Protesters raise their arms during a demonstration against government austerity measures in central Valencia, July 19, 2012. REUTERS/Heino Kalis., a photo by Pan-African News Wire File Photos on Flickr.
US stock markets plunge on eurozone debt fears
Tue Jul 24, 2012 12:28AM GMT
US stock markets have dropped amid concerns about the eurozone debt crisis, renewed fears that Spain may be unable to avoid a costly bailout, and talk of a possible Greek exit from the eurozone.
On Monday, the Dow Jones Industrial Average once lost over 200 points but finished the day at 12,721.46, down 101.11 points (0.79 percent), AFP reported.
The Standard & Poor's 500 Index fell 12.14 points (0.89 percent) to 1,350.52, while the Nasdaq Composite Index shed 35.15 points (1.20 percent) to 2,890.15.
Meanwhile, the shares of fast-food giant McDonald's plunged 2.9 percent, and ExxonMobil lost 0.9 percent as oil futures prices fell over 3.0 percent.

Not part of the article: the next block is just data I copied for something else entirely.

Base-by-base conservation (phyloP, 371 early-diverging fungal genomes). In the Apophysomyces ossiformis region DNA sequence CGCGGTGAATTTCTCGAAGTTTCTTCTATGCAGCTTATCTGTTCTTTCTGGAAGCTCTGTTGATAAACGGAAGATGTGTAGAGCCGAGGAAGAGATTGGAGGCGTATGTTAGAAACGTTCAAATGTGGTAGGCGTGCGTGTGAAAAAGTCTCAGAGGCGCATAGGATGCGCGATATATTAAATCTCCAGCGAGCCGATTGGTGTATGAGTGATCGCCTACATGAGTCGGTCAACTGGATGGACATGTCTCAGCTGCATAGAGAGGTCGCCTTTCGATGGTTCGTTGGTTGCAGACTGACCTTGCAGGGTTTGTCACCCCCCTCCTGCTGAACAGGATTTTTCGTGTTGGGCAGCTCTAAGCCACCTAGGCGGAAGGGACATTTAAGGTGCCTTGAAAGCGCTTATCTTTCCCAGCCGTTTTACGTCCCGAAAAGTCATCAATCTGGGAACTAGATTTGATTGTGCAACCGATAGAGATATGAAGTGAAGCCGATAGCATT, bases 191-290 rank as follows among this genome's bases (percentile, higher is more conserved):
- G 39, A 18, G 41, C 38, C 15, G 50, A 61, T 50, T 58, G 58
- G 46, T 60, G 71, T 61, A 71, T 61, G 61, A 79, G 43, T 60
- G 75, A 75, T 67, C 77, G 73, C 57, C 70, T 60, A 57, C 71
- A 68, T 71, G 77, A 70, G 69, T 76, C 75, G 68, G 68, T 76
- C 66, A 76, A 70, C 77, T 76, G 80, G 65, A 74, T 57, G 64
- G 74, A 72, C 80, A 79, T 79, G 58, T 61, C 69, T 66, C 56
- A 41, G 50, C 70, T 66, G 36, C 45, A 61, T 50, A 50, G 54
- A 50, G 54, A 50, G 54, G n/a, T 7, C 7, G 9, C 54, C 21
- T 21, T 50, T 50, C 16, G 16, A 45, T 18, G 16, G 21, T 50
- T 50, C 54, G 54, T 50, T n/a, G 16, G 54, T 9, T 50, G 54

The Wall Street rout extended last week's losses on the news from Spain, raising fears that the eurozone's fourth-largest economy may need to be rescued.
The Spanish economy is suffering from the aftershocks of a real estate bust that has devastated not just the banks, but families as well.
Battered by the global financial downturn, the Spanish economy collapsed into recession in the second half of 2008, taking with it millions of jobs.
The worsening eurozone debt crisis has increased Spain's financing costs and the country is seeking a European Union bailout similar to the one Greece received.
Greece has been at the epicenter of the eurozone debt crisis and is experiencing its fifth year of recession, while harsh austerity measures have left about half a million people without jobs.
One in every five Greek workers is currently unemployed, banks are in a shaky position, and pensions and salaries have been slashed by up to 40 percent.
Greek youths have also been badly affected, and more than half of them are unemployed.
The long-drawn-out eurozone debt crisis, which began in Greece in late 2009 and reached Italy, Spain, and France last year, is viewed as a threat not only to Europe but also to many of the world’s other more developed economies.